Community transmission of hepatitis B virus in Egypt: results from a case–control study in Greater Cairo

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To identify current risk factors for hepatitis B virus (HBV) transmission in Greater Cairo.


A 1:1 matched case–control study was conducted in two ‘fever’ hospitals in Cairo. Acute hepatitis B cases were patients with acute hepatitis, positive HBs antigen, and high anti-HBc IgM titres. Control subjects were acute hepatitis A patients (positive anti-HAV IgM) or relatives of patients diagnosed with acute hepatitis C, identified at the same hospitals, with no past HBV infection (negative anti-HBc) and matched to cases on the same age and sex. Conditional logistic regression was used to identify factors associated with acute hepatitis B.


Between April 2002 and June 2006, 233 cases and 233 controls were recruited to the study. In multivariate analysis, factors associated with an increased HBV risk in males were illiteracy [odds ratio (OR)=6.1, 95% confidence interval (CI)=2.8–13.1], shaving at barbers (OR=2.1, 95% CI=1.1–3.9) and injecting drug use (IDU) (OR=3.4, 95% CI=1.0–11.4). In females, factors associated with an increased HBV risk were illiteracy (OR=2.2, 95% CI=1.0–5.0), recent (<1 year) marriage (OR=42.0, 95% CI=3.8–463.9 compared with single women) and giving birth (OR=3.7, 95% CI=1.0–13.9).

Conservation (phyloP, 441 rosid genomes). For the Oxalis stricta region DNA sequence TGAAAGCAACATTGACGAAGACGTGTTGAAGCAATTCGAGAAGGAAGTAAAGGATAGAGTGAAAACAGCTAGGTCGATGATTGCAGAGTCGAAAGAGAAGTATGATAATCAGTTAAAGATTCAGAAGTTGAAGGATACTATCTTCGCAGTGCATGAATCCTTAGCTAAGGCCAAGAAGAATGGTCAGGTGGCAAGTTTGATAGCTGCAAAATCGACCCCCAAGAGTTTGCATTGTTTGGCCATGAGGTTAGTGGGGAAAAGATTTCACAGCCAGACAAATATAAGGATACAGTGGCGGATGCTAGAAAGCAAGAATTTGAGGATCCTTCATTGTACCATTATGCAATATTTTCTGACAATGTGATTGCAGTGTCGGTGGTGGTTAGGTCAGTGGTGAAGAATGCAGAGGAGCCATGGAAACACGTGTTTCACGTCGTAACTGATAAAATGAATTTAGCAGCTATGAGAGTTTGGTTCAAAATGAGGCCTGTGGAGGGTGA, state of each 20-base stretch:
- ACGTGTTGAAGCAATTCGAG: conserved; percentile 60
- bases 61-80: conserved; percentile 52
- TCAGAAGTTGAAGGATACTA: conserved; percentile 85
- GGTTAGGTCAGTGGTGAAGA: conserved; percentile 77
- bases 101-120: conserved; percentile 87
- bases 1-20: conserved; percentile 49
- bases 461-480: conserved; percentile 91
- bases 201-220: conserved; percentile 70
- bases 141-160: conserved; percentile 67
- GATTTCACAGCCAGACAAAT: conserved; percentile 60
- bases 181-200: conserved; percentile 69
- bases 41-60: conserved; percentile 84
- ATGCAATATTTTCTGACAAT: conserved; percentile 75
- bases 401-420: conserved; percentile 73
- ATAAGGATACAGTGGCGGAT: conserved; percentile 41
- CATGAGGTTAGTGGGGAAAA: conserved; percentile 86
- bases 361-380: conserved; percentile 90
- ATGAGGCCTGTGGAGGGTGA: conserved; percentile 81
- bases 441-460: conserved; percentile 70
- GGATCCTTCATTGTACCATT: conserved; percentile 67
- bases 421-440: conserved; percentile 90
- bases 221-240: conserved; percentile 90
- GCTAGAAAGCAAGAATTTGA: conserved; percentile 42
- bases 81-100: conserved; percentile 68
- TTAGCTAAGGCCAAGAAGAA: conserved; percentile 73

In this study, HBV transmission took place primarily in the community, whether as a result of recent marriage (presumably first sexual intercourse), shaving at barbershops or IDU, and was more common among illiterates. Health promotion campaigns should be carried out to increase awareness about community transmission of HBV. In addition to routine immunization for infants and other populations, premarital screening might be useful to identify at-risk spouses in order to propose targeted immunization.

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